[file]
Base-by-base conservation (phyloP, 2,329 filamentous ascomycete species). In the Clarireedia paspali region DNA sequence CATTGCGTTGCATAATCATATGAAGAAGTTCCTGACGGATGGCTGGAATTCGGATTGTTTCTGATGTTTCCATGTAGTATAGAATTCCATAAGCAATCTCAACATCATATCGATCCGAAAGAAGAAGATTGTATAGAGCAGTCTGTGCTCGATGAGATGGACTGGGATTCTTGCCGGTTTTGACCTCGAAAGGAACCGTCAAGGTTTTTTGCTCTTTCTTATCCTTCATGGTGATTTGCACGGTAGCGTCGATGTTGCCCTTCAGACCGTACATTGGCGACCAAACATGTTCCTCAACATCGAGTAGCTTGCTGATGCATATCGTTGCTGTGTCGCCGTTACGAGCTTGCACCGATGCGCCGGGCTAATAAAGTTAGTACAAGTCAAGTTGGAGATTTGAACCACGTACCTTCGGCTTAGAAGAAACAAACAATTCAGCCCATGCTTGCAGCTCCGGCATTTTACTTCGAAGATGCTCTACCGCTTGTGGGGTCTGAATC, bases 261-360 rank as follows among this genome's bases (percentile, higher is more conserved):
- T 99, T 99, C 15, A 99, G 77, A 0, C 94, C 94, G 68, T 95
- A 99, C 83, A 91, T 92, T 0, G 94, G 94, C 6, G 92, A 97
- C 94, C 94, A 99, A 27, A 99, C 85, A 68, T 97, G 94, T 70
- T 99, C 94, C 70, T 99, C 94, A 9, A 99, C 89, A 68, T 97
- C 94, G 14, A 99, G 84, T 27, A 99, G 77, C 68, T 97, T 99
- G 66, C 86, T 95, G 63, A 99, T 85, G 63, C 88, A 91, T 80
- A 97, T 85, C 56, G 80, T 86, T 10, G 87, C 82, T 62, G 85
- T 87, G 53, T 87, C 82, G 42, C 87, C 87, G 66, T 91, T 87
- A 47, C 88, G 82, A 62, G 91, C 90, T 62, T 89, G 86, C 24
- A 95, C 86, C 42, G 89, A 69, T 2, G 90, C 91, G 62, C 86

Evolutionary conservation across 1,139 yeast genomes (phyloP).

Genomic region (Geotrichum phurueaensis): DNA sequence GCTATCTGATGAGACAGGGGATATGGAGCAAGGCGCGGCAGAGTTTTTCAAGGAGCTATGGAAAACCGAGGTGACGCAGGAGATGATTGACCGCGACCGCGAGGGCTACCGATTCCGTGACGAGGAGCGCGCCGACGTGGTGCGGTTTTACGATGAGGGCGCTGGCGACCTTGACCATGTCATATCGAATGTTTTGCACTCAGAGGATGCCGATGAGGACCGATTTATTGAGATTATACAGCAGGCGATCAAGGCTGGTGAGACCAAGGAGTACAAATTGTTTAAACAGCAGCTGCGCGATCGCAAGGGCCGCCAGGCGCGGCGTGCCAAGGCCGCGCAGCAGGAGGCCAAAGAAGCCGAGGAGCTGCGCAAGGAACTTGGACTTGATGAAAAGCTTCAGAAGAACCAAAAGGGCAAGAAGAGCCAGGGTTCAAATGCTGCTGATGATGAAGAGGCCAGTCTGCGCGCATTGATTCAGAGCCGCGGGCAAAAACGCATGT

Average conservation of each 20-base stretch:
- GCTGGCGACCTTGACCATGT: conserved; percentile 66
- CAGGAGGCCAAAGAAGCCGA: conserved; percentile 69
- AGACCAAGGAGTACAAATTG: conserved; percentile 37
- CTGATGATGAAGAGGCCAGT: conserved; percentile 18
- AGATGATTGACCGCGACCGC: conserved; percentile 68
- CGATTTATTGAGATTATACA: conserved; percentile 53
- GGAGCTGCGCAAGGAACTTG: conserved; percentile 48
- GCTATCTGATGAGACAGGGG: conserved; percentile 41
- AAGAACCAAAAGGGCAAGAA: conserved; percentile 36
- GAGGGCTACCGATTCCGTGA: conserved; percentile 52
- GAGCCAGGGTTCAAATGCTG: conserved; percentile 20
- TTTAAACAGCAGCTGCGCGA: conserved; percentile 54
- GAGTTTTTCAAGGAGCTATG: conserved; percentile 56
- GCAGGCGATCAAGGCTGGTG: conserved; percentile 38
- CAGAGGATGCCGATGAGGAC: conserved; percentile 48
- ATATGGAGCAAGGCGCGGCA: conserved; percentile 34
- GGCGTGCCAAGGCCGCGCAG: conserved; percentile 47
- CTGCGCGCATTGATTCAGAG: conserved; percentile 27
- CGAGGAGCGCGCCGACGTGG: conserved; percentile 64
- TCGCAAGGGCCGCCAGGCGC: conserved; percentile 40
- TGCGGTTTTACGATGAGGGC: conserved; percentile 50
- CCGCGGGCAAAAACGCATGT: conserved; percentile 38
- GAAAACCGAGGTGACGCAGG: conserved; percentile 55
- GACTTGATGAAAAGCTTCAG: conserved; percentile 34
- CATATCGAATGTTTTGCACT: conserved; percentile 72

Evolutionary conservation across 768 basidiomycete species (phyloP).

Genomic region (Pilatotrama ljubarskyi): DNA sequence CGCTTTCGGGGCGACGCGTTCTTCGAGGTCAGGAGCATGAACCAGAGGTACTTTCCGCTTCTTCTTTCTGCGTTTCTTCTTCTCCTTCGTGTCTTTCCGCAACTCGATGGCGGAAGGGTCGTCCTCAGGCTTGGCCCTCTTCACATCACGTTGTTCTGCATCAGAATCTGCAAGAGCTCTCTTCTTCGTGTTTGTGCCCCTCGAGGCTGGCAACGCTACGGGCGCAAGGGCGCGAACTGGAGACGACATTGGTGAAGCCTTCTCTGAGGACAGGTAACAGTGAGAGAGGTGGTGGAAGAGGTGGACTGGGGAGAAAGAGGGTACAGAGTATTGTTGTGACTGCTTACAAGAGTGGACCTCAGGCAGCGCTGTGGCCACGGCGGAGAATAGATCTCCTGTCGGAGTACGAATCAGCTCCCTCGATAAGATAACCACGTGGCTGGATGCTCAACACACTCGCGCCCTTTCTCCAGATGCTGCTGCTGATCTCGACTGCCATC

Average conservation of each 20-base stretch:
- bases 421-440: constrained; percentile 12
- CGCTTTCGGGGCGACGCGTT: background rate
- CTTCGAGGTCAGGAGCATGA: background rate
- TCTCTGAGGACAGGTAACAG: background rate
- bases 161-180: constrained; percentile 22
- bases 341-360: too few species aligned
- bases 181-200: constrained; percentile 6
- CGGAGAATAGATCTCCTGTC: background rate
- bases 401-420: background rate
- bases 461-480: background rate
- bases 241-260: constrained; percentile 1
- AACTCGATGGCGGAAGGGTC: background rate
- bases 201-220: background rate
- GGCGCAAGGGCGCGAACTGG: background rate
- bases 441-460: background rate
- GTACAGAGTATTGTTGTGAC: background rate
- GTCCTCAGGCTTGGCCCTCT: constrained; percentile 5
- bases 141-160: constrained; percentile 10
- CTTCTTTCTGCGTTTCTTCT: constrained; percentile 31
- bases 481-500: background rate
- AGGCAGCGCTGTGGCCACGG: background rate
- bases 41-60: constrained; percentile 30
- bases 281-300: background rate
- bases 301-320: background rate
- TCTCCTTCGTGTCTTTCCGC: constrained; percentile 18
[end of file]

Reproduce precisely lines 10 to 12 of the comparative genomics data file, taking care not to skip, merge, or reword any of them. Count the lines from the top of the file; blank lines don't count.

- A 47, C 88, G 82, A 62, G 91, C 90, T 62, T 89, G 86, C 24
- A 95, C 86, C 42, G 89, A 69, T 2, G 90, C 91, G 62, C 86

Evolutionary conservation across 1,139 yeast genomes (phyloP).